If more openness and understanding sounds good to you – if you could just figure out how – here are a few points that may help you get started.
When you have challenges in your intimate relationship, it’s not actually about sex but about other factors running under the surface.
Our issues around sex are rarely about the technicalities of sex. This is the same basic principle that we uncovered in researching and writing about the other big “issue” in marriage, for Thriving in Love & Money. As we have stated before, tension around money isn’t actually about the money – it is about what’s underneath the surface. It’s our feelings about money, our expectations, and so on. The same holds true with sexual intimacy.
What might this look like in practical terms? For the easiest example, think about a stereotypical couple, Billy and Brittany, who are in a strained season of marriage and aren’t intimately connecting very often. Maybe Billy privately believes something like She knows sex is important to me, so if she really cared about me she would want to have sex more. Maybe Brittany believes, He is traveling all the time, and doesn’t want to talk when he gets back, he just wants to jump into bed; he seems to care about sex more than me.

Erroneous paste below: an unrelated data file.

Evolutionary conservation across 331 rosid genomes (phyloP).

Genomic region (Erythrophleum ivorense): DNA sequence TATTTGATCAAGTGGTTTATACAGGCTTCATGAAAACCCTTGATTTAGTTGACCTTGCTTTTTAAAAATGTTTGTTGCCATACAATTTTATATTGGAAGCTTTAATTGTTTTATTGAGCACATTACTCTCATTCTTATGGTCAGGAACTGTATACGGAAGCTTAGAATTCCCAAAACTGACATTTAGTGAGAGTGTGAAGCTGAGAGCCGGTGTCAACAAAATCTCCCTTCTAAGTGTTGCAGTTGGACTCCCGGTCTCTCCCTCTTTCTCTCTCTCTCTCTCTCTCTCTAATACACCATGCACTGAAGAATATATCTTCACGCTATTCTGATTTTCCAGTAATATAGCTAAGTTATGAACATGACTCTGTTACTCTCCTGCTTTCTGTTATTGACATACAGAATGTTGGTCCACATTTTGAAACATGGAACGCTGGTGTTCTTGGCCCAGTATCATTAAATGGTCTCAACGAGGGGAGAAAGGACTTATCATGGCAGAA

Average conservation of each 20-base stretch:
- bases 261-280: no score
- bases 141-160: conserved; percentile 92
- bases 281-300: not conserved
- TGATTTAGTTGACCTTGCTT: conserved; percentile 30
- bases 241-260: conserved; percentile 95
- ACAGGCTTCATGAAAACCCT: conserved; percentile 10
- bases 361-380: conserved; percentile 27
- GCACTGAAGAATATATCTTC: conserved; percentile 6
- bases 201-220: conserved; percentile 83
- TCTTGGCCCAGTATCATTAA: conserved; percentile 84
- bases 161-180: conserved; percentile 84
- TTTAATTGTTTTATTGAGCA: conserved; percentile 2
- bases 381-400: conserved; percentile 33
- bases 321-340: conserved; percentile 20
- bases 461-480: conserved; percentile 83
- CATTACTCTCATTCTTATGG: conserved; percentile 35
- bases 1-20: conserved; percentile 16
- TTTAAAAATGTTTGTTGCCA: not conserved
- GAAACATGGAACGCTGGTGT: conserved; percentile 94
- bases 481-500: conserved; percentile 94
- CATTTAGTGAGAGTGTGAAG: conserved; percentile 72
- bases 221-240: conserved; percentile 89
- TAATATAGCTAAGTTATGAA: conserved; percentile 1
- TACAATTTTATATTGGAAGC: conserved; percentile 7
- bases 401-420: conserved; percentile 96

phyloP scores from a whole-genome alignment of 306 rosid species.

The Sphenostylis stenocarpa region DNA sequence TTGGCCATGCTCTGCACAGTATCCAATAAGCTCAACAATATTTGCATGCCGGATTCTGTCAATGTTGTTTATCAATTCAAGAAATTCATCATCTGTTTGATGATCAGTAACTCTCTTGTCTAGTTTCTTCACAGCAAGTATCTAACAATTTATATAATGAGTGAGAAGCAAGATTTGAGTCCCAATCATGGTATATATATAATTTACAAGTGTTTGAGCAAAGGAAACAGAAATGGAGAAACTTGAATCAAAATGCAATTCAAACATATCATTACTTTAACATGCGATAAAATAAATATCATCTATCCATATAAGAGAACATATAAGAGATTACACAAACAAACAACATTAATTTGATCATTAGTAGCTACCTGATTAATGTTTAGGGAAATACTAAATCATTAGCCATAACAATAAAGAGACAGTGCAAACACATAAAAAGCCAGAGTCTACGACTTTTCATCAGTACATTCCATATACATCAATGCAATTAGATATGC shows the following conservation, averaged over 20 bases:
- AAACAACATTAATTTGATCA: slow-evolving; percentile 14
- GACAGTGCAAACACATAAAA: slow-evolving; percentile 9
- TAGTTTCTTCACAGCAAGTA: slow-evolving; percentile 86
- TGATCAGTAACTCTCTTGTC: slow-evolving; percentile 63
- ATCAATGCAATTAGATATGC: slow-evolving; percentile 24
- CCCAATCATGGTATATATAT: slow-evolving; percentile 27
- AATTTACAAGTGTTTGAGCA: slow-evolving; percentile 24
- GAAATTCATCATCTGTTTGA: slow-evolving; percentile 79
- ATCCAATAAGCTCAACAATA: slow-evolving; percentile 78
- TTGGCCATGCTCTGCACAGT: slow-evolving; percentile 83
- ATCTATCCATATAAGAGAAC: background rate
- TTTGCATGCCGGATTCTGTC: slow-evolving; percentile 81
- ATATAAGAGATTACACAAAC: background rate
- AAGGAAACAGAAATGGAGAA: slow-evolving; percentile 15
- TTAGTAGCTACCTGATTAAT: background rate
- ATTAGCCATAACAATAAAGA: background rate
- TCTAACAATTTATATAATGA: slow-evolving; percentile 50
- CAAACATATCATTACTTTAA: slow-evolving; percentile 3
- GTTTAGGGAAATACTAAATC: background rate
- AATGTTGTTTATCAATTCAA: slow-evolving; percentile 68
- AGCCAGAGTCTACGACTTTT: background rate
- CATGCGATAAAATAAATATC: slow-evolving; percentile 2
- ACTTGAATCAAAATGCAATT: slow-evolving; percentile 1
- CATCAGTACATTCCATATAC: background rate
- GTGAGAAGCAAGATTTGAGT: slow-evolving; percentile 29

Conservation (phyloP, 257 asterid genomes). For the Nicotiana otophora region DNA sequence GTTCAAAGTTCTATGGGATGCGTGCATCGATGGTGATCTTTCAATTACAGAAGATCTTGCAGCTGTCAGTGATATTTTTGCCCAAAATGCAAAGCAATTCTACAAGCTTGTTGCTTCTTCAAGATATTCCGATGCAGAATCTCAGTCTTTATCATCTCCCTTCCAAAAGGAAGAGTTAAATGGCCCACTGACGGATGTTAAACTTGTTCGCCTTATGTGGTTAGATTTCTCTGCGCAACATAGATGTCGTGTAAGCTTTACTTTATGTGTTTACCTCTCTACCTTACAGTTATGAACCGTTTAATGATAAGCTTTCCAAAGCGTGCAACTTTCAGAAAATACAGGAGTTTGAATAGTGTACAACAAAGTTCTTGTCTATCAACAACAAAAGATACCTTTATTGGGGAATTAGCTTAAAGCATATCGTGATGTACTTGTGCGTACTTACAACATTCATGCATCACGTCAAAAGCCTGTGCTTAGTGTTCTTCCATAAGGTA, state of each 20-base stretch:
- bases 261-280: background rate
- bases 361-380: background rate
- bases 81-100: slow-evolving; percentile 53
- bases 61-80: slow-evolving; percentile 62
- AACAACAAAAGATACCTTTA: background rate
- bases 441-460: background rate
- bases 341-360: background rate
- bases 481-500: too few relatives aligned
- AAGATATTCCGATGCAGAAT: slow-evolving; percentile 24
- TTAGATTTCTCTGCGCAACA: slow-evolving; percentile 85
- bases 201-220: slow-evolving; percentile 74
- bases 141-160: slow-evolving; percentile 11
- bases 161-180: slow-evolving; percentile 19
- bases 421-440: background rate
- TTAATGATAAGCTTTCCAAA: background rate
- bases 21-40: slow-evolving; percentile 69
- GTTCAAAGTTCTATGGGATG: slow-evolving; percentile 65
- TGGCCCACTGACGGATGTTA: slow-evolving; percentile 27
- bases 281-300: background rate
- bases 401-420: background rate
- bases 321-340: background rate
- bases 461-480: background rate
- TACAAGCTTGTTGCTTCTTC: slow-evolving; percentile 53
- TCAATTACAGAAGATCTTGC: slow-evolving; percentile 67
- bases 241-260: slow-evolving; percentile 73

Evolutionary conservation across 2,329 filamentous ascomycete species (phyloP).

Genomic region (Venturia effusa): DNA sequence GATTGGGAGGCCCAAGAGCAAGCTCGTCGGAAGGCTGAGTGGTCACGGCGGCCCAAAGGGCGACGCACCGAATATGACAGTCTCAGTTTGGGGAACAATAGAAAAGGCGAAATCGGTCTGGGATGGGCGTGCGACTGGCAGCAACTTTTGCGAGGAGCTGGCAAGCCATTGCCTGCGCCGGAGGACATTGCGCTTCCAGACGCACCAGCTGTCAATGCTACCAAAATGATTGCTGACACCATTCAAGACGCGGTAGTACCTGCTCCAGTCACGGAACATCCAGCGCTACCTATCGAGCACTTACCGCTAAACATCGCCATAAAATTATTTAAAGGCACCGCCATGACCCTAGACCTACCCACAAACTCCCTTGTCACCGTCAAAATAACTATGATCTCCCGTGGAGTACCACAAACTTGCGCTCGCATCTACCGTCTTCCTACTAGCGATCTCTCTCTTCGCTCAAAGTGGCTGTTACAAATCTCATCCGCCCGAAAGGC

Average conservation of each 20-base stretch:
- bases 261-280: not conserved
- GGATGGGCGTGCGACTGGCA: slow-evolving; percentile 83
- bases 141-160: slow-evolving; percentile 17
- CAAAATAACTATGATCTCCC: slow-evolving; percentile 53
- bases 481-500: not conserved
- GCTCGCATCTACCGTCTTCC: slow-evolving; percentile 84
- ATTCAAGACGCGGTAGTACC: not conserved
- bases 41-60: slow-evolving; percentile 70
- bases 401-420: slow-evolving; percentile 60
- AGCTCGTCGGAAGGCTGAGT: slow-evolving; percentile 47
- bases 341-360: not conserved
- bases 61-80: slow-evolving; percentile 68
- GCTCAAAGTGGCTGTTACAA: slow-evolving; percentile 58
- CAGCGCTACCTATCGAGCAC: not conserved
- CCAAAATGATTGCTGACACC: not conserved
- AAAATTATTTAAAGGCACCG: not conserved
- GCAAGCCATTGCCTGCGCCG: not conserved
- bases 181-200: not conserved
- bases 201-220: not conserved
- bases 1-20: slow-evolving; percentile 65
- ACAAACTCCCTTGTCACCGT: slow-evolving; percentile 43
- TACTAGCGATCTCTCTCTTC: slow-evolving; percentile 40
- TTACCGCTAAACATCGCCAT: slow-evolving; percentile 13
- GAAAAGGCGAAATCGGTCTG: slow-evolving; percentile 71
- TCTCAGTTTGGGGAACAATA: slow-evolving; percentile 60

As you might imagine, what’s going on isn’t about the actual sex, right? It’s not about who wants more or how often it is happening. It may look like that on the surface because that is what they are arguing about. But as you can probably tell, it is actually about two people who both feel like their spouse doesn’t really care about them. And since our previous research revealed that even in struggling relationships, 97% of couples really do care about each other, that’s most likely not the actual explanation either. So what else might be going on?
Perhaps in this hypothetical case, the “under the surface” explanation is that Billy doesn’t know how to say that he feels lonely after being on the road for a week. But he instinctively feels that if he can sexually connect with Brittany, he will feel immediately closer to her – and that is what he is going for. (In other words, he wants to jump into bed because he cares about her and the relationship.) Or perhaps Brittany doesn’t know how to explain that she has a different type of desire than Billy does (see last week’s blog), and instinctively makes her decision on whether to connect in the bedroom by how she feels about the relationship outside the bedroom. (In other words, she wants to connect by talking first because she cares about him and wants to want intimate connection as well.)